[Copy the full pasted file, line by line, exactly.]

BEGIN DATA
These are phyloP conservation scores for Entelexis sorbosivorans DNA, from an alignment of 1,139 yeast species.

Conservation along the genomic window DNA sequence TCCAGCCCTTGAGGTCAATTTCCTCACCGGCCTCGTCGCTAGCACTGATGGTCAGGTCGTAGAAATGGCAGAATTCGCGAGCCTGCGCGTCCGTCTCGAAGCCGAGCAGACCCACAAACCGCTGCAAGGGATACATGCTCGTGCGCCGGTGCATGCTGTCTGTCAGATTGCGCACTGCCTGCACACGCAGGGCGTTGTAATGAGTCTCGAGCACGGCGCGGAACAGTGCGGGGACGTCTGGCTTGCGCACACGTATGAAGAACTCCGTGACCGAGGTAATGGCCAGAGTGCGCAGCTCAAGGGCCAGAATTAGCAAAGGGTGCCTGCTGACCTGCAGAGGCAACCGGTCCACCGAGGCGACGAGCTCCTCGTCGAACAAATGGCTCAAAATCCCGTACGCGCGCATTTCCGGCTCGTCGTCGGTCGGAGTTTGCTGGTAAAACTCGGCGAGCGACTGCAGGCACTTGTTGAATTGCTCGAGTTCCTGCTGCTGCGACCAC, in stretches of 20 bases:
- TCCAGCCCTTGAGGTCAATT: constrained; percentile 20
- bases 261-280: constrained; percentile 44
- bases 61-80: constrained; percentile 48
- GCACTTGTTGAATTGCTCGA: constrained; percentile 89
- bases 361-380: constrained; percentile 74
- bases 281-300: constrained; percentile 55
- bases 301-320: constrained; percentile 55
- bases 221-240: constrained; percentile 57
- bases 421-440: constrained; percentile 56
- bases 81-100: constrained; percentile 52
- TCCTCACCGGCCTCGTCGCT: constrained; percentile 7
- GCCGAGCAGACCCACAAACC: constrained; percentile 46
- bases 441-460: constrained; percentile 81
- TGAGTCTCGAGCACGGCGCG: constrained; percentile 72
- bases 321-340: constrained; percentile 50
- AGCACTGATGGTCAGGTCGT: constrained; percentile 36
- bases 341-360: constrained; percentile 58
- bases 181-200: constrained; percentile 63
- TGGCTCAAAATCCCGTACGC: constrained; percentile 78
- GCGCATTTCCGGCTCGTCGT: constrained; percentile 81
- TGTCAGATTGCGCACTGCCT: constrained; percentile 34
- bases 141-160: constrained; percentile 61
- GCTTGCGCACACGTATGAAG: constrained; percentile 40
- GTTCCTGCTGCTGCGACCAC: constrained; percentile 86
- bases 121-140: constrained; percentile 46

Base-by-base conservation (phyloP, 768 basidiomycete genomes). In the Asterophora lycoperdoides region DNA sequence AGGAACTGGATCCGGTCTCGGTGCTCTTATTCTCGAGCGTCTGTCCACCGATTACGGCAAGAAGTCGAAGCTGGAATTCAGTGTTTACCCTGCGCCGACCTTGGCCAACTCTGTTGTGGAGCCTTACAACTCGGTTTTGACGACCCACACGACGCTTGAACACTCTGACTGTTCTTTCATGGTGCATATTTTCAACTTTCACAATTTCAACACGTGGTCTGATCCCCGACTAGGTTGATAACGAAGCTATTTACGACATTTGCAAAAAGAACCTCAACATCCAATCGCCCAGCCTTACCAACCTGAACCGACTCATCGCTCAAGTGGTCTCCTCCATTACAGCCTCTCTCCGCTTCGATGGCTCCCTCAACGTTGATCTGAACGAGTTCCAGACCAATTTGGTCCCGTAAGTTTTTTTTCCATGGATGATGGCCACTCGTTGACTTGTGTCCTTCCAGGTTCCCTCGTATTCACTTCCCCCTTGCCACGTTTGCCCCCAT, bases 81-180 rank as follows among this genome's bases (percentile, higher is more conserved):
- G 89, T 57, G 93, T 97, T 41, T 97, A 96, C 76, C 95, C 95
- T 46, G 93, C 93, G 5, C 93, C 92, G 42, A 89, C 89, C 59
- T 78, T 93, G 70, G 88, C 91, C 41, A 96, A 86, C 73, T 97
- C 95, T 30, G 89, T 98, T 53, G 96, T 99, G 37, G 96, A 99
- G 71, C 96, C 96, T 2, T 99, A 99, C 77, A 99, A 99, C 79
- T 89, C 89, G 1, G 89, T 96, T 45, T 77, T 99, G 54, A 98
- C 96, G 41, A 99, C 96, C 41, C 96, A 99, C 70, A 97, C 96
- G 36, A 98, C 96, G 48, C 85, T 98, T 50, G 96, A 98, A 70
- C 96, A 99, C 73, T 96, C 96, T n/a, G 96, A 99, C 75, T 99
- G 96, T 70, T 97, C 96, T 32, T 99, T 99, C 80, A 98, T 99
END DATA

These are phyloP conservation scores for Entelexis sorbosivorans DNA, from an alignment of 1,139 yeast species.

Conservation along the genomic window DNA sequence TCCAGCCCTTGAGGTCAATTTCCTCACCGGCCTCGTCGCTAGCACTGATGGTCAGGTCGTAGAAATGGCAGAATTCGCGAGCCTGCGCGTCCGTCTCGAAGCCGAGCAGACCCACAAACCGCTGCAAGGGATACATGCTCGTGCGCCGGTGCATGCTGTCTGTCAGATTGCGCACTGCCTGCACACGCAGGGCGTTGTAATGAGTCTCGAGCACGGCGCGGAACAGTGCGGGGACGTCTGGCTTGCGCACACGTATGAAGAACTCCGTGACCGAGGTAATGGCCAGAGTGCGCAGCTCAAGGGCCAGAATTAGCAAAGGGTGCCTGCTGACCTGCAGAGGCAACCGGTCCACCGAGGCGACGAGCTCCTCGTCGAACAAATGGCTCAAAATCCCGTACGCGCGCATTTCCGGCTCGTCGTCGGTCGGAGTTTGCTGGTAAAACTCGGCGAGCGACTGCAGGCACTTGTTGAATTGCTCGAGTTCCTGCTGCTGCGACCAC, in stretches of 20 bases:
- TCCAGCCCTTGAGGTCAATT: constrained; percentile 20
- bases 261-280: constrained; percentile 44
- bases 61-80: constrained; percentile 48
- GCACTTGTTGAATTGCTCGA: constrained; percentile 89
- bases 361-380: constrained; percentile 74
- bases 281-300: constrained; percentile 55
- bases 301-320: constrained; percentile 55
- bases 221-240: constrained; percentile 57
- bases 421-440: constrained; percentile 56
- bases 81-100: constrained; percentile 52
- TCCTCACCGGCCTCGTCGCT: constrained; percentile 7
- GCCGAGCAGACCCACAAACC: constrained; percentile 46
- bases 441-460: constrained; percentile 81
- TGAGTCTCGAGCACGGCGCG: constrained; percentile 72
- bases 321-340: constrained; percentile 50
- AGCACTGATGGTCAGGTCGT: constrained; percentile 36
- bases 341-360: constrained; percentile 58
- bases 181-200: constrained; percentile 63
- TGGCTCAAAATCCCGTACGC: constrained; percentile 78
- GCGCATTTCCGGCTCGTCGT: constrained; percentile 81
- TGTCAGATTGCGCACTGCCT: constrained; percentile 34
- bases 141-160: constrained; percentile 61
- GCTTGCGCACACGTATGAAG: constrained; percentile 40
- GTTCCTGCTGCTGCGACCAC: constrained; percentile 86
- bases 121-140: constrained; percentile 46

Base-by-base conservation (phyloP, 768 basidiomycete genomes). In the Asterophora lycoperdoides region DNA sequence AGGAACTGGATCCGGTCTCGGTGCTCTTATTCTCGAGCGTCTGTCCACCGATTACGGCAAGAAGTCGAAGCTGGAATTCAGTGTTTACCCTGCGCCGACCTTGGCCAACTCTGTTGTGGAGCCTTACAACTCGGTTTTGACGACCCACACGACGCTTGAACACTCTGACTGTTCTTTCATGGTGCATATTTTCAACTTTCACAATTTCAACACGTGGTCTGATCCCCGACTAGGTTGATAACGAAGCTATTTACGACATTTGCAAAAAGAACCTCAACATCCAATCGCCCAGCCTTACCAACCTGAACCGACTCATCGCTCAAGTGGTCTCCTCCATTACAGCCTCTCTCCGCTTCGATGGCTCCCTCAACGTTGATCTGAACGAGTTCCAGACCAATTTGGTCCCGTAAGTTTTTTTTCCATGGATGATGGCCACTCGTTGACTTGTGTCCTTCCAGGTTCCCTCGTATTCACTTCCCCCTTGCCACGTTTGCCCCCAT, bases 81-180 rank as follows among this genome's bases (percentile, higher is more conserved):
- G 89, T 57, G 93, T 97, T 41, T 97, A 96, C 76, C 95, C 95
- T 46, G 93, C 93, G 5, C 93, C 92, G 42, A 89, C 89, C 59
- T 78, T 93, G 70, G 88, C 91, C 41, A 96, A 86, C 73, T 97
- C 95, T 30, G 89, T 98, T 53, G 96, T 99, G 37, G 96, A 99
- G 71, C 96, C 96, T 2, T 99, A 99, C 77, A 99, A 99, C 79
- T 89, C 89, G 1, G 89, T 96, T 45, T 77, T 99, G 54, A 98
- C 96, G 41, A 99, C 96, C 41, C 96, A 99, C 70, A 97, C 96
- G 36, A 98, C 96, G 48, C 85, T 98, T 50, G 96, A 98, A 70
- C 96, A 99, C 73, T 96, C 96, T n/a, G 96, A 99, C 75, T 99
- G 96, T 70, T 97, C 96, T 32, T 99, T 99, C 80, A 98, T 99